What Are Mesh Networks and Why You Should Look into Them

Last updated on March 17, 2019 Views: 547 Comments: 5
If the world wasn’t connected enough as it was, wireless mesh networks, an emerging technology, might just make the world a little cozier. The advanced mesh networks are able to connect cities wirelessly via a relatively inexpensive solution. Where traditional networks are reliant on a few dedicated hotspots, a mesh network is spread across many mesh ‘nodes’. These nodes can share a network connection over a much larger area.


What Exactly Are Mesh Networks?

Mesh networks have been used by the military and large-scale commercial areas, such as hospitals, for years. Despite this, they are a relatively new concept in the consumer market.

Wi-Fi pods serve as ‘nodes’ or connection points that spread a Wi-Fi signal from one ‘pod’ to another. It is this mesh of nodes that allows a Wi-Fi service to spread over large areas.

Let’s scale it down for explanation-sake, and take the example of a house. A house using a traditional router as a source for its Wi-Fi may experience dark zones in certain rooms. Here, the connection will be very slow or even non-existent. This problem is eliminated when using mesh networks, as each Wi-Fi pod, or node in the network, serves as a connection point spreading the signal from one to another.

The mesh nodes are small radio transmitters that function in the same way that a wireless router works. Think of them as little satellites for a Wi-Fi network. The difference being, that the nodes work together as they transmit information wirelessly between each other, as it ‘hops’ between them. The nodes will always choose the shortest and safest pathway in a process known as dynamic routing.

Combatting Net Neutrality

In the short time span since the FCC’s net neutrality ruling, mesh internet systems have been popping up left, right and center – but why?

Instead of depending on ISP’s and big corporations, users can gain more control of the net through constructing their very own community-supported internet networks; a mesh network. Rather than connecting via broadband, devices connect to each other. This builds a network that is distinct from the internet, existing as its very own local network (though it can also connect to ISP’s should you wish). It seems that building your own network is a great solution to resisting pressure from big corporations, and combating the new net neutrality repeal.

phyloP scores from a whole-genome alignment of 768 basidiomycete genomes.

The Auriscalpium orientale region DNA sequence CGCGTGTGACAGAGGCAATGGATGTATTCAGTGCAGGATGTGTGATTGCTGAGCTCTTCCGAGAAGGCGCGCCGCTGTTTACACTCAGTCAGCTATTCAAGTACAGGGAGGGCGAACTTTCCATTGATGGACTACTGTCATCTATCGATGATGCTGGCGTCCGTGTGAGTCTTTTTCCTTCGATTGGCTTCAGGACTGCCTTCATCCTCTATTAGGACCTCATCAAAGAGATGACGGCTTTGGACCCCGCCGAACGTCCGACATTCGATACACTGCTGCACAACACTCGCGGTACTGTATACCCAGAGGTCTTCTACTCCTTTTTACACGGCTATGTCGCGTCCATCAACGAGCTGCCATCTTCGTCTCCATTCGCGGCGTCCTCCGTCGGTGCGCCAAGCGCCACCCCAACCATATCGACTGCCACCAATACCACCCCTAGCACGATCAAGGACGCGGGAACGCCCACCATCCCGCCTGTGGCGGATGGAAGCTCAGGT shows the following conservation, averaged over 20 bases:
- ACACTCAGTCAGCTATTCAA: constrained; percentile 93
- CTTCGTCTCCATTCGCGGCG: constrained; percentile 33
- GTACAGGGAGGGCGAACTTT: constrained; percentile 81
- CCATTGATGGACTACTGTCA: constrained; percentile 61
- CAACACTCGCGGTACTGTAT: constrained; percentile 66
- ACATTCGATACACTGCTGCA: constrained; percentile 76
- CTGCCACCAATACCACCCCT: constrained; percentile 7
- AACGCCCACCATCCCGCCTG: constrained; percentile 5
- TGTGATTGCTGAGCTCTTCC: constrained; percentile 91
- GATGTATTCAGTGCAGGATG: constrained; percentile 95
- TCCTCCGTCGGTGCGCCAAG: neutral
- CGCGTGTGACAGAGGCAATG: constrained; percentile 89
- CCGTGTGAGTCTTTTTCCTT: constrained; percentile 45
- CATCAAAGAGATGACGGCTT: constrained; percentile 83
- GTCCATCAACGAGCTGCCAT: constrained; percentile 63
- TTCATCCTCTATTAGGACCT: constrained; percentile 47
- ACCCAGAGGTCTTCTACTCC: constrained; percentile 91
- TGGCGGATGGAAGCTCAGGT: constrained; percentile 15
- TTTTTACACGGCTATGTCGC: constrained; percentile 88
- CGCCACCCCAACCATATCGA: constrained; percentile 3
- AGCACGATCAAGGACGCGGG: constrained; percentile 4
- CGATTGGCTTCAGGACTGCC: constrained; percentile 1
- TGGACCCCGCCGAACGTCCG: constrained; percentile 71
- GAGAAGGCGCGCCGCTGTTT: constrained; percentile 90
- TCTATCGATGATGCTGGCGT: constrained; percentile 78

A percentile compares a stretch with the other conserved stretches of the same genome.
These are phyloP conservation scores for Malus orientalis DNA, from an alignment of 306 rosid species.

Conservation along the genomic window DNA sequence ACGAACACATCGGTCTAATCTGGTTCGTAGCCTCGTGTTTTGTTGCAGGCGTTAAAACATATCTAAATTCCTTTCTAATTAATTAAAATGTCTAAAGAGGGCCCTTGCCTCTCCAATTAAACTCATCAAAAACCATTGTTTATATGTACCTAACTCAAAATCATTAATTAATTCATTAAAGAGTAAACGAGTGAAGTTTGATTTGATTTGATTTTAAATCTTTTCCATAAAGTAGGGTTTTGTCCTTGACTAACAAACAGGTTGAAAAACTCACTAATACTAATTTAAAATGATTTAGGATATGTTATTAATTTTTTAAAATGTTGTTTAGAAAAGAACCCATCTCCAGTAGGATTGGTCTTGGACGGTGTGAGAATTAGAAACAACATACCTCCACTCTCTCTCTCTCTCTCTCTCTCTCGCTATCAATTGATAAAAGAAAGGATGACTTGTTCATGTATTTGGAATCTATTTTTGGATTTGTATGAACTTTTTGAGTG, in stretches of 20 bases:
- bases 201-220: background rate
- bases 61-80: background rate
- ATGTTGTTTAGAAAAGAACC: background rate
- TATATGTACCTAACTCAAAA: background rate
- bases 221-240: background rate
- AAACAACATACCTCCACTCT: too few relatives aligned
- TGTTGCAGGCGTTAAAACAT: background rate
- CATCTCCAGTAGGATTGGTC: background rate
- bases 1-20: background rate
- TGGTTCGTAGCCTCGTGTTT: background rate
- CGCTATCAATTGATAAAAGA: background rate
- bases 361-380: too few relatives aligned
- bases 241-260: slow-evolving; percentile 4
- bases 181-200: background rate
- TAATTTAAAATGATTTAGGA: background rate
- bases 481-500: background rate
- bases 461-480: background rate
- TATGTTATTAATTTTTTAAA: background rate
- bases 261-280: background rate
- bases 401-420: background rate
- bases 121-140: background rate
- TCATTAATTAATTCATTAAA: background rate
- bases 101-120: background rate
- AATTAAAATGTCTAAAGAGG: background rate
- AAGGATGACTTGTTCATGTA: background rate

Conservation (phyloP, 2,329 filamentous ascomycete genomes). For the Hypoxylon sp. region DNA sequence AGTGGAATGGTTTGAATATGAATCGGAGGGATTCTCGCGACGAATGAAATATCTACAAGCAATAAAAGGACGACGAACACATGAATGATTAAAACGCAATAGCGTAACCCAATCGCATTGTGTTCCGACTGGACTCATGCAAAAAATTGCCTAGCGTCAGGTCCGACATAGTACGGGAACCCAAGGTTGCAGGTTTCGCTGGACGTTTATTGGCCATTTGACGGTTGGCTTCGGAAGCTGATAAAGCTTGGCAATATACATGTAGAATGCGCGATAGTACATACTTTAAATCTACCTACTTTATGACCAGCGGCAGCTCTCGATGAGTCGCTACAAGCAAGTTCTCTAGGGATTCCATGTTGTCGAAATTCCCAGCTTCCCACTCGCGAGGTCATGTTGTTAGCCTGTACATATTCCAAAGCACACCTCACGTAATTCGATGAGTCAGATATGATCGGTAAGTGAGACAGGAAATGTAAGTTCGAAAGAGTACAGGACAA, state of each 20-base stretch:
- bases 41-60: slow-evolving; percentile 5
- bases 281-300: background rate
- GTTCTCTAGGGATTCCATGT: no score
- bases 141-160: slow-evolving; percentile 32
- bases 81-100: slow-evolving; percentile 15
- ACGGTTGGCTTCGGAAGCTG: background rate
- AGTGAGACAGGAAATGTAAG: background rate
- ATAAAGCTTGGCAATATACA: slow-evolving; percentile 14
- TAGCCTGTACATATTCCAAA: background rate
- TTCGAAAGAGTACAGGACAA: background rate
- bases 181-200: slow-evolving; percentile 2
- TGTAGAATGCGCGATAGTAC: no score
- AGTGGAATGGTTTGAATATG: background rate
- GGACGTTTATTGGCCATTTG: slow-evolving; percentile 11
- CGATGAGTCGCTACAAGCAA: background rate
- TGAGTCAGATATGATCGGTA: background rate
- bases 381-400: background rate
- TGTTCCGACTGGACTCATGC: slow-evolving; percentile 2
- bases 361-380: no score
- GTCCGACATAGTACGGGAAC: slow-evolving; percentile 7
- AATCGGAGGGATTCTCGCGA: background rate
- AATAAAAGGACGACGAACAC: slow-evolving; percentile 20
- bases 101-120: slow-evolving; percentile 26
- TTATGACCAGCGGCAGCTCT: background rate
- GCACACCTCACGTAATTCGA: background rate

Even More Advantages of Mesh Networks

You’d think that wired or fixed “wireless” networks would be, well, wireless – but you’d be fooled into thinking so. The majority of traditional wireless networks still need to be wired to the internet. Larger wireless networks usually contain Ethernet cables that are stuffed behind the walls and ceilings of public areas. A mesh network, on the other hand, contains only one node that needs a physical wired connection. The rest of the nodes can then share the source node’s internet connection totally and truly wirelessly. This could serve well in a large house, an office, or even a large city containing millions of people.

Without the need for millions of wires, the cost of setting up a network is far less than of a traditional Wi-Fi set up. You could continuously expand the reach of the Wi-Fi by simply installing more nodes; perfect for growing cities, expanding offices or even house extensions. The same is true for down-scaling, where nodes can easily be uninstalled, making the network extremely adaptable. Wireless mesh configurations will allow networks to run faster as they skip the need of traveling back to a central server.

Mesh networks can also increase the network access for a variety of industries and completely skip the issue of NLoS (Non-Line-of-Sight). If an object is blocking the signal from a wireless access point, be it a solid concrete wall in a house, perhaps a rollercoaster in a theme park, or even a column in a shopping Mall, the signal can’t get through. In a mesh network, it’s a different story. If there are many nodes around the object or problem area, the mesh network will be able to adjust itself and find a clear signal.

Why You Should Get a Mesh Network for Your Home

If you have a small sized house and have no issues with dark spots, then we wouldn’t go as far as recommending a mesh network configuration. A mesh network is better suited to those with medium to large homes. The mesh network will solve most of your Wi-Fi-related problems – providing a strong signal to every nook and cranny of your home.